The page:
Tag Archives: heatmaps

Where are we now?

It’s been a busy few months. Among other things, I presented at the Advances in Visual Methods for Linguistics 2016 conference held here in Brisbane last week; I submitted a paper to the Social Informatics (SocInfo) 2016 conference being held in Seattle in November; and I delivered a guest lecture to a sociology class at UQ. Somewhere along the way, I also passed my mid-candidature review milestone.

Partly because of these events, and partly in spite of them, I’ve also made good progress in the analysis of my data. In fact, I’m more or less ready to draw a line under this phase of experimental exploration and move onto the next phase of fashioning some or all of the results into a thesis.

With that in mind, I hope to do two things with this post. Firstly, I want to share some of my outputs from the last few months; and secondly, I want to take stock of these and other outputs in preparation for the phase that lies ahead. I won’t try to cram everything into this post. Rather, I’ll focus on just a few recent developments here and aim to talk about the rest in a follow-up post. Specifically, this post covers three things: the augmentation of my dataset, the introduction of heatmaps to my geovisualisations, and the association of locations with thematic content. Continue reading

Mapping concepts, comparing texts

In the previous post, I explored the use of function words — that is, words without semantic content, like it and the — as a way of fingerprinting documents and identifying sets that are composed largely of the same text. I was inspired to do this when I realised that the dataset that I was exploring — a collection of nearly 900 public submissions to an inquiry by the New South Wales parliament into coal seam gas — contained several sets of documents that were nearly identical. The function-word fingerprinting technique that I used was far from perfect, but it did assist in the process of fishing out these recycled submissions.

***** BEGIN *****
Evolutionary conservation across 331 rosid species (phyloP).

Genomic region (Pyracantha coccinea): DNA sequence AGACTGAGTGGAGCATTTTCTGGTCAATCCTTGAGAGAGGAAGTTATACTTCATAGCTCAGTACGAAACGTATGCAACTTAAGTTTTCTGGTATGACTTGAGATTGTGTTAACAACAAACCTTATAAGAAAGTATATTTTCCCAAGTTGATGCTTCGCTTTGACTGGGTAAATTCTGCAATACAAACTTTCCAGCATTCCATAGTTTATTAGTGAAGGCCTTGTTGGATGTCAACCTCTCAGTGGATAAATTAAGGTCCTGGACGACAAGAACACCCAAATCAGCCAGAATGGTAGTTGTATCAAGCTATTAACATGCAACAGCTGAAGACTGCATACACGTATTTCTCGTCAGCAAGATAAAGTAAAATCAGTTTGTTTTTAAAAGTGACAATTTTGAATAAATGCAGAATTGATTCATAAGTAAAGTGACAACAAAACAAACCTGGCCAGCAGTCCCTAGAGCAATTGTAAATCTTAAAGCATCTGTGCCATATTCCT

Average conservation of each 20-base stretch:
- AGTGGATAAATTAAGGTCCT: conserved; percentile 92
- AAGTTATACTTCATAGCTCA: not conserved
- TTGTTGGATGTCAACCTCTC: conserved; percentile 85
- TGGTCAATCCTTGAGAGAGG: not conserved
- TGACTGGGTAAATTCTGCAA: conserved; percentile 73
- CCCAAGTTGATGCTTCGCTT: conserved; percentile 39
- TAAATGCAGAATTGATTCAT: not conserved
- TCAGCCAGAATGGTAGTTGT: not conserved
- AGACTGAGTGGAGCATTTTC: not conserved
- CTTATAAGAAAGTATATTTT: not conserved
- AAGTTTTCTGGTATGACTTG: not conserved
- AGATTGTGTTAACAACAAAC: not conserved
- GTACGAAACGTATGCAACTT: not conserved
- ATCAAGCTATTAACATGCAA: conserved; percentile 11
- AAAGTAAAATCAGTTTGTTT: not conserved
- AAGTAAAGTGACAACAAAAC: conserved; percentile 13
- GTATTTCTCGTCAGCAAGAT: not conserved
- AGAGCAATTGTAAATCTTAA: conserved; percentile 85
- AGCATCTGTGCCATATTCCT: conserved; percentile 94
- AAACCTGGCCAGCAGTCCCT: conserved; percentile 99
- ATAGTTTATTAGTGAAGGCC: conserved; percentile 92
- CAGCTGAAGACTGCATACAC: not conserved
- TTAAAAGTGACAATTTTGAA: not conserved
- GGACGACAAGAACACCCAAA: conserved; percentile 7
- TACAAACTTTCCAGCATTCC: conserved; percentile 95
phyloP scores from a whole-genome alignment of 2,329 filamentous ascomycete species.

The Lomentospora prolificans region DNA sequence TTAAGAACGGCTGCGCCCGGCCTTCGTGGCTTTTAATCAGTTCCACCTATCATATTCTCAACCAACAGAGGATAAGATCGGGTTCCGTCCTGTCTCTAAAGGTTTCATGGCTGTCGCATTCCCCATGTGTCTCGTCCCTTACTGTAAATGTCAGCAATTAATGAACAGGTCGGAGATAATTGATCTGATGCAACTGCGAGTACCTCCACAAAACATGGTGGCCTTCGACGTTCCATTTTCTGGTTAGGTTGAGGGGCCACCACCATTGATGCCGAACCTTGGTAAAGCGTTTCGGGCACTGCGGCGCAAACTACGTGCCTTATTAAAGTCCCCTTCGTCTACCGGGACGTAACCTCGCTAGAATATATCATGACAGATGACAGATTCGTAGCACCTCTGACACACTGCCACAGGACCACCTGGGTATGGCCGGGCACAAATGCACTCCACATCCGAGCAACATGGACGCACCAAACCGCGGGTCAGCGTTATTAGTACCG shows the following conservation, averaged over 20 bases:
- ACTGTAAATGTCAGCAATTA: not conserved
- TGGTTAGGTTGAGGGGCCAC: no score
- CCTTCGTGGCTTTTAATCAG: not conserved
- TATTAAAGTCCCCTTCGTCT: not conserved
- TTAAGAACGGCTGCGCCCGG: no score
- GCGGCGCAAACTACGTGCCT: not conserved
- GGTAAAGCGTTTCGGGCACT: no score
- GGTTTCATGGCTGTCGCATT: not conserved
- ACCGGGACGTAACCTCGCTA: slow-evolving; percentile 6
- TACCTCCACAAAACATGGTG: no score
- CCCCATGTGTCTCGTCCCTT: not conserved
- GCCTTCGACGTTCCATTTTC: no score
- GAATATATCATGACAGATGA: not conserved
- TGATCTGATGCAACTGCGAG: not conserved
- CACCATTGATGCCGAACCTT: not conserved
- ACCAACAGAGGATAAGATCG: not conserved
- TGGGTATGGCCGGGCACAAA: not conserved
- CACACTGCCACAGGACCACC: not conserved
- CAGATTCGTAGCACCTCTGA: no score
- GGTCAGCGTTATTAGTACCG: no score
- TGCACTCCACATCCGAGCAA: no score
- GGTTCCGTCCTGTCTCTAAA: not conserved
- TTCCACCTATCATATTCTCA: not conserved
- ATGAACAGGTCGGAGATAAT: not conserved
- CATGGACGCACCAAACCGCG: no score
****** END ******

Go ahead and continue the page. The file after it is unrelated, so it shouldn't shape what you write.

That exercise was really a diversion from the objective of analysing the semantic content of these submissions — or in other words, what they are actually talking about. Of course, at a broad level, what the submissions are talking about is obvious, since they are all responses to an inquiry into┬áthe environmental, health, economic and social impacts of coal seam gas activities. But each submission (or at least each unique one) is bound to address the terms of reference differently, focussing on particular topics and making different arguments for or against coal seam gas development. Without reading and making notes about every individual submission, I wanted to know the scope of topics that the submissions discuss. And further to that, I wanted to see how the coverage of topics varied across the submissions.

Why did I want to do this? I’ll admit that my primary motivation was not to learn about the submissions themselves, but to try my hand at some analytical techniques. Ultimately, I want to use computational methods like text analytics to answer real questions about the social world. But first I need some practice at actually doing some text analytics, and some exposure to the mechanics of how it works. That, more than anything else, was the purpose of the exercise documented below. Continue reading